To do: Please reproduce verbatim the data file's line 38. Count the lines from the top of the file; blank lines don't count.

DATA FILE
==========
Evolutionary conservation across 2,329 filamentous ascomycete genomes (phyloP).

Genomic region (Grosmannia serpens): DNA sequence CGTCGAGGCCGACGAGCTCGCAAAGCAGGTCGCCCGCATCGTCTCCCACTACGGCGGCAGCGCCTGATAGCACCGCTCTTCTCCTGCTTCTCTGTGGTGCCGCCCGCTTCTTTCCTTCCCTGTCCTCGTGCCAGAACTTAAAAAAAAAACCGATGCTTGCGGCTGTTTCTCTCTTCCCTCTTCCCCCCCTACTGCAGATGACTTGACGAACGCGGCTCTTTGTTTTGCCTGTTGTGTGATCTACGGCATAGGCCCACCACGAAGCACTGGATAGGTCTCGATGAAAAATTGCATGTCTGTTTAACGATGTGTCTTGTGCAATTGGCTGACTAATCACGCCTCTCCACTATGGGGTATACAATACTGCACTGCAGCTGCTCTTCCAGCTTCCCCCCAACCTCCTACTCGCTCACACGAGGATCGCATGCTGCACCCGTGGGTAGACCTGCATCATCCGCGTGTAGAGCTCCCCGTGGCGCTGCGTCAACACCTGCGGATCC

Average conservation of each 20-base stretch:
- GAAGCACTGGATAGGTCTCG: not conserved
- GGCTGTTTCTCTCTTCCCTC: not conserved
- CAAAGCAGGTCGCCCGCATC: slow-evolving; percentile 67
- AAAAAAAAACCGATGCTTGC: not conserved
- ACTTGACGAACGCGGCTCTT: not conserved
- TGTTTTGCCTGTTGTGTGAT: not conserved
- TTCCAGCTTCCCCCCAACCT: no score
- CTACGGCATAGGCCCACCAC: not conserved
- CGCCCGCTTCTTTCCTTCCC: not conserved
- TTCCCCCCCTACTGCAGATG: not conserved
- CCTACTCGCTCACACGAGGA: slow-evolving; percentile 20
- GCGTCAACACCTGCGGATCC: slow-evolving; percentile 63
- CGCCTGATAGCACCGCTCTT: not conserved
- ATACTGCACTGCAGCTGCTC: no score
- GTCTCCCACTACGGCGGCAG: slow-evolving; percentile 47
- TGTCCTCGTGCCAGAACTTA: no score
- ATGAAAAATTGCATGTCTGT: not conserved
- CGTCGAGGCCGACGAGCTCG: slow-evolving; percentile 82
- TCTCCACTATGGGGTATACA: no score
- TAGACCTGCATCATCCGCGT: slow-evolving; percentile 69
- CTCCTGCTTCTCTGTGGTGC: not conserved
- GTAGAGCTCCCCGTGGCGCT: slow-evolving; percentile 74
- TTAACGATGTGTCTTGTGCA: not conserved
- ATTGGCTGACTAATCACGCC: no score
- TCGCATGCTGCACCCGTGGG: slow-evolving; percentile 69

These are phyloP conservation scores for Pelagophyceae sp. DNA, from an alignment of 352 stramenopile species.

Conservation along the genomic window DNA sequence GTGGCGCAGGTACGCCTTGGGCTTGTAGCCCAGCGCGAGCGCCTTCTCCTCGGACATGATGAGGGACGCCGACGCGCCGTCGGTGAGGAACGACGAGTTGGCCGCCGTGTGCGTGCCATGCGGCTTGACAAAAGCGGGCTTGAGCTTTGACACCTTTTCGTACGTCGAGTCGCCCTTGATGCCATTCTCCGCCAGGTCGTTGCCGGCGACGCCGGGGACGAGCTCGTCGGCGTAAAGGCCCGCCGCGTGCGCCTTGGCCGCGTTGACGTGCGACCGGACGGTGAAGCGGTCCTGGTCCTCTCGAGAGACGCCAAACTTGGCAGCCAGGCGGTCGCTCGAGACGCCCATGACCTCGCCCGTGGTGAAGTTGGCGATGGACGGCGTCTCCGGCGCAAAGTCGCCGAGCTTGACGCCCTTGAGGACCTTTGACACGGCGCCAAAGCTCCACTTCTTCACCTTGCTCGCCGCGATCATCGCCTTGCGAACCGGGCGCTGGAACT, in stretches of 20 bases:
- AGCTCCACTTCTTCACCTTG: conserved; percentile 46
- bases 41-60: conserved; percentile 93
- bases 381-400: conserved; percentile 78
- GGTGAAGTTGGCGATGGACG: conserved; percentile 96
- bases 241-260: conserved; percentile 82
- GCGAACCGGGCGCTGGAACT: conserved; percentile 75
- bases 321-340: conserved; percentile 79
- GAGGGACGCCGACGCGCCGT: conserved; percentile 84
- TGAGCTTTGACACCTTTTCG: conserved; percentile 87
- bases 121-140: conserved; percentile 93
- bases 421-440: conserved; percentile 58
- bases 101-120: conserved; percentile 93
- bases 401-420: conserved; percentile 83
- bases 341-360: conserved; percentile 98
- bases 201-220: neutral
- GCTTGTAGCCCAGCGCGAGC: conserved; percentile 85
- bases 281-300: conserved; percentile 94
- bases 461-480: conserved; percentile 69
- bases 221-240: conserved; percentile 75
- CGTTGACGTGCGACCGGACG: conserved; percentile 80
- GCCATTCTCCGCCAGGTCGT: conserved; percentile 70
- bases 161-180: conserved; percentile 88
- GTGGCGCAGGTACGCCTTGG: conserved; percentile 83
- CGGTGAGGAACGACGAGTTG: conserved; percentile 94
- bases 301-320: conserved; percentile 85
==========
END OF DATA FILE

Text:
- GAGGGACGCCGACGCGCCGT: conserved; percentile 84